Column: All anyone can do when they need help is ask for it

“I just need help,” she said, as her eyes filled with tears.

Arlene was sitting on a bench at the front of the Langley Times office, dressed in bike shorts and a tank top, and carrying what I presumed to be all her worldly possessions in a backpack, when she looked up at me and uttered those four words.

If you’ve spent much time in the City of Langley, you’ve likely seen her. She lives (and works) on the streets — and has done for years.

She’s slim and blond and always has a bright grin for anyone passing by.

Lately, though, it’s been getting harder for her to smile. Life on the streets has always been a tough slog, but it seems to somehow be getting worse, she told me.

The recent murder of Miles, a homeless Langley man, on a downtown street only served to underscore her point.

“It’s hard,” she said. “You can’t sleep because it’s too dangerous.”

She’s afraid all the time, and she’s had enough.

Like most people living rough, Arlene didn’t end up there by choice. Not really.

“People don’t understand why we’re on the street,” she said.

In her case, it was personal tragedy that proved to be the tipping point.

Arlene’s daughter was almost 13 when she died suddenly in 2001. After that, the Surrey woman’s grief took over.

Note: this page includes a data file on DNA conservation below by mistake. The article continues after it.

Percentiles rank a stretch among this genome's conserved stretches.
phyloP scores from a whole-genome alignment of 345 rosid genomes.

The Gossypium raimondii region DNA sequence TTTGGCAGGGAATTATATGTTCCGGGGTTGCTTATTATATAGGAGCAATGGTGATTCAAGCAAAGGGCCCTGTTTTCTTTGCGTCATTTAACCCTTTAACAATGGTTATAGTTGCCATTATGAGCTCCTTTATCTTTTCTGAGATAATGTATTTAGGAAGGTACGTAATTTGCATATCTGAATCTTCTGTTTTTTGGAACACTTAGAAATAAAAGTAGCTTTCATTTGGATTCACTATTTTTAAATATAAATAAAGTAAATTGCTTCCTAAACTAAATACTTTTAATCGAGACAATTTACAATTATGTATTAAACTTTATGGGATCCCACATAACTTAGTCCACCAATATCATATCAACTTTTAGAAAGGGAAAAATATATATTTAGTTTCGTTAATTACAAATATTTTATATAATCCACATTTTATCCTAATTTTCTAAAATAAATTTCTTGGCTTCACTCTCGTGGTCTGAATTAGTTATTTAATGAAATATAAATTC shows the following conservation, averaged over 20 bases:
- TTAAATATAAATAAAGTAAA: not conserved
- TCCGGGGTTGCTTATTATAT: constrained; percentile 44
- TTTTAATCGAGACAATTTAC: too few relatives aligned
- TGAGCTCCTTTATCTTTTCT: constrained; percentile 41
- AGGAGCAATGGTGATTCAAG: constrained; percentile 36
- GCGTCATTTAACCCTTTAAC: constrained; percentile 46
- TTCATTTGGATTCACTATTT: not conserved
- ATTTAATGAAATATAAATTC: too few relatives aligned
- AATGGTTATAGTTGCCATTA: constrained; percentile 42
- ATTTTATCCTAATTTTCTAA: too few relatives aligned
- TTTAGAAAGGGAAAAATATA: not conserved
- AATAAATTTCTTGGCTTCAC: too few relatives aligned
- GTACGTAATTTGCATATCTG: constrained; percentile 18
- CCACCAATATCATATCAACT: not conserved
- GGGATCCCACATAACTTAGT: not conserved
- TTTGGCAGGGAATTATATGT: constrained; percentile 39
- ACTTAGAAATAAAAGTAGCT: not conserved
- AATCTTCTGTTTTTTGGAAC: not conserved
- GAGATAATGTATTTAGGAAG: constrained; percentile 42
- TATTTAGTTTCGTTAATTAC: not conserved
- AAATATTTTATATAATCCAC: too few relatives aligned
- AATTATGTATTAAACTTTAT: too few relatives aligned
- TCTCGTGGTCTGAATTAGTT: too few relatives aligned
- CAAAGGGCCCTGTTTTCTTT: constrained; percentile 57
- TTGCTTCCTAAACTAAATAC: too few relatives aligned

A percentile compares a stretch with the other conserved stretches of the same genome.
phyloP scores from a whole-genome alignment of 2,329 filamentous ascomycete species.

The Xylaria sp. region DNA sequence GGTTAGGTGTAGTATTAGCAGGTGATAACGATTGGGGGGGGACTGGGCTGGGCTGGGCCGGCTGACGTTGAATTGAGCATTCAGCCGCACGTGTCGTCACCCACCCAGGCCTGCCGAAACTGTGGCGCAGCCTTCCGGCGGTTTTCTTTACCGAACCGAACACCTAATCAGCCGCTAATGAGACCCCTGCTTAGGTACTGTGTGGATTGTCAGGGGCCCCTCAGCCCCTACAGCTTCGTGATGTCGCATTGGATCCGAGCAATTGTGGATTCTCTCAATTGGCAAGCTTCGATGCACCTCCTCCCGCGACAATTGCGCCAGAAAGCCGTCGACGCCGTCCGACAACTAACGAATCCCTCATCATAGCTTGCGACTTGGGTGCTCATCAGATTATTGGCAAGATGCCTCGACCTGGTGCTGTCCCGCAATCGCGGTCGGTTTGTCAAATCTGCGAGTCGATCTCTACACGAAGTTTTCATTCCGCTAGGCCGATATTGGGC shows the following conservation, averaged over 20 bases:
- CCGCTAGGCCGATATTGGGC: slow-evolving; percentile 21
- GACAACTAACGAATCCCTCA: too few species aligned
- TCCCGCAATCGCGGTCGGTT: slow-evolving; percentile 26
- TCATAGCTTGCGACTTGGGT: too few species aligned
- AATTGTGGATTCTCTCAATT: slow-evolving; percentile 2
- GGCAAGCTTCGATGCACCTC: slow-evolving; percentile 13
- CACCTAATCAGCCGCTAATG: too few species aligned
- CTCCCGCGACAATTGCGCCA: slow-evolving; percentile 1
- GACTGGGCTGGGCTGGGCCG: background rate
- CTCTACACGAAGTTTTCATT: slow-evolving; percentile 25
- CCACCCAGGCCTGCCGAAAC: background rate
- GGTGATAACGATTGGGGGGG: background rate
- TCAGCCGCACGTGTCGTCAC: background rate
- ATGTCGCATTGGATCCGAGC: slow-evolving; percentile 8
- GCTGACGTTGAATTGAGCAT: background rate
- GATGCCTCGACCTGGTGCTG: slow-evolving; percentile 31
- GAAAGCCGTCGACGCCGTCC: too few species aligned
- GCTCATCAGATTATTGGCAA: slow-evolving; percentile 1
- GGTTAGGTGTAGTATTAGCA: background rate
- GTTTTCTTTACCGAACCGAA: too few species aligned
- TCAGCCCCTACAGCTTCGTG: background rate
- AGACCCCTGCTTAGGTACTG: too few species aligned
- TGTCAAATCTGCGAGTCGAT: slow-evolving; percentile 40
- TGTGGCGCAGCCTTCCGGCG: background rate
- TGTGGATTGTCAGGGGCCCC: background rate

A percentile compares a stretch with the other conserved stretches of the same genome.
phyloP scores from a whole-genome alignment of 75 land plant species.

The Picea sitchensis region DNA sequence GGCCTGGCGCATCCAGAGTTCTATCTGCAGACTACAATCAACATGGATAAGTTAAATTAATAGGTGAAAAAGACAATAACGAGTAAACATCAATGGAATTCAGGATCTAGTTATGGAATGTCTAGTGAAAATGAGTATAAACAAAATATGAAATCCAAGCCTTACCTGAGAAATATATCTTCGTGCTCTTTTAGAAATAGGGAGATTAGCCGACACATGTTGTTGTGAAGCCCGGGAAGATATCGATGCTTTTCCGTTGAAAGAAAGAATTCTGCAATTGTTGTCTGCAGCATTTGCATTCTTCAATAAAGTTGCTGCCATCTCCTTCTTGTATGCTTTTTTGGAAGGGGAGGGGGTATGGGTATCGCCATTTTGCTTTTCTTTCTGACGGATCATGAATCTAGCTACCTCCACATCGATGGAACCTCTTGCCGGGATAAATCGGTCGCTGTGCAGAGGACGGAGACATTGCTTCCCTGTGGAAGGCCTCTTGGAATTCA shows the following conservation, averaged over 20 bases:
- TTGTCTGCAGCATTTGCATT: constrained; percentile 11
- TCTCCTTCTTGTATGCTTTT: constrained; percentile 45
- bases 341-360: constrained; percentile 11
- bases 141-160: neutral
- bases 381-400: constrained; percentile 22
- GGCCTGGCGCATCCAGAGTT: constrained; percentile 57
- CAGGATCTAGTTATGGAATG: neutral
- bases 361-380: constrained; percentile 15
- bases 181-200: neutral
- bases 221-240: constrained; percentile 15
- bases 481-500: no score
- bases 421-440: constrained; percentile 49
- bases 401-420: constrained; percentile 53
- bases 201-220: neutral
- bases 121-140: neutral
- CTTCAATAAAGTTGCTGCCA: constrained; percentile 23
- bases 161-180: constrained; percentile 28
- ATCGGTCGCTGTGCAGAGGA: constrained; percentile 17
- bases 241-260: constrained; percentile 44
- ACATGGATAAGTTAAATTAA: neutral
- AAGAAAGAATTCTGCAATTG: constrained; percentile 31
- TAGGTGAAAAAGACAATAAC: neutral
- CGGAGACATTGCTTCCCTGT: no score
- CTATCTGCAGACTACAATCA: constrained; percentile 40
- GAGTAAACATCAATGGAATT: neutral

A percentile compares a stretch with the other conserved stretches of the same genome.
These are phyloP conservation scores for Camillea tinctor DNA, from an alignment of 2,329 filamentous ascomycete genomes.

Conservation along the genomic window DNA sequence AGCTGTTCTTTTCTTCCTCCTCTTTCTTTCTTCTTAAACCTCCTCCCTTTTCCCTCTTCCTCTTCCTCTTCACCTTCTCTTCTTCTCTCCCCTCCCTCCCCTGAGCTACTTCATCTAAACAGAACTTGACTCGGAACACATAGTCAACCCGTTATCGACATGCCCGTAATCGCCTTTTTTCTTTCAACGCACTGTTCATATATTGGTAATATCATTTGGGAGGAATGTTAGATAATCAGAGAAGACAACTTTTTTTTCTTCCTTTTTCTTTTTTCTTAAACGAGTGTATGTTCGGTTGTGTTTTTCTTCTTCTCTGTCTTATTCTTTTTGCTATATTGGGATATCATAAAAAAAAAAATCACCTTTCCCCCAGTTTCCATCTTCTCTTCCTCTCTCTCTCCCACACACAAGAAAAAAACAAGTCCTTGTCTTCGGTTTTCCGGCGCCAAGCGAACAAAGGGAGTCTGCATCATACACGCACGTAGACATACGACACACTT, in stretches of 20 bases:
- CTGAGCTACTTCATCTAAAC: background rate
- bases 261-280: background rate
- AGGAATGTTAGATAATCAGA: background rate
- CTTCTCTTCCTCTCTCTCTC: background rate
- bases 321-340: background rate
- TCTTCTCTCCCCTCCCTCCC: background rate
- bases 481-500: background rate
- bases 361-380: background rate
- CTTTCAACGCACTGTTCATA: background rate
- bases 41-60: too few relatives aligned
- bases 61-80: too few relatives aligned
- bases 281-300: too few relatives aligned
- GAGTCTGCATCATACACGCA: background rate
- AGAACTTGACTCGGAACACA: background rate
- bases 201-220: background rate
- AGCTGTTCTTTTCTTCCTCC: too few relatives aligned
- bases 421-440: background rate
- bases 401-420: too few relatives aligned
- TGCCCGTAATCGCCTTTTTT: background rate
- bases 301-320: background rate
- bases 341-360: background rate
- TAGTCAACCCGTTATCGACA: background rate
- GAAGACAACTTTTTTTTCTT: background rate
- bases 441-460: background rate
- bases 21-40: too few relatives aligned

She attempted to fill the hole left by her lost child with alcohol and cocaine.

Eventually, she ended up on the street,  doing what she had to do, to earn enough money to stay alive and to pay for whatever would keep the demons at bay.

From Surrey, Arlene made her way to the City. She had been sleeping in a tent, but that, she claimed, was taken away by

bylaw enforcement.

Five bikes, which she purchased for $20 each (and, yes, she’s well aware of where they came from) were all stolen in succession.

It’s a problem, she said, because she’s just regaining the ability to walk after her legs were run over by a vehicle last February.

It happened, she told me, as a “bad date” sped off when she jumped out of his truck. That was before he came back and stole her purse.

Released from hospital after a few months, she was back on street. Desperation brought her into the newspaper office on a Friday morning.

Could I write a story? Maybe somebody would read it and offer to help.

What about Gateway of Hope? I asked her. Ishtar? A coworker mentioned a shelter she knew of  in Vancouver.

Every suggestion brought fresh tears and a burst of frustration.

“You don’t understand,” she said.

“I can’t sleep in the same place with other people. I just can’t do it.”

An apartment would cost more than she can pay. She’s on a list for affordable housing, but securing a place could take a year, she said.

Her hope is that someone has a suite they’d be willing to rent to her at an affordable price. Once she’s got a safe place to stay, she said, she can work on addiction recovery in a day program.

Her level of honesty, I felt, deserved an equally honest response.

I told her I didn’t know whether anyone would be willing to take a chance on her.  With her addiction issues and her line of work, it’s a lot to hope that someone would feel they could trust her enough to rent to her.  And she understands that.

But I also told her that she deserves a better life if that’s what she wants, and that I would do what I could to get the word out.

When we need help, all we can do is ask.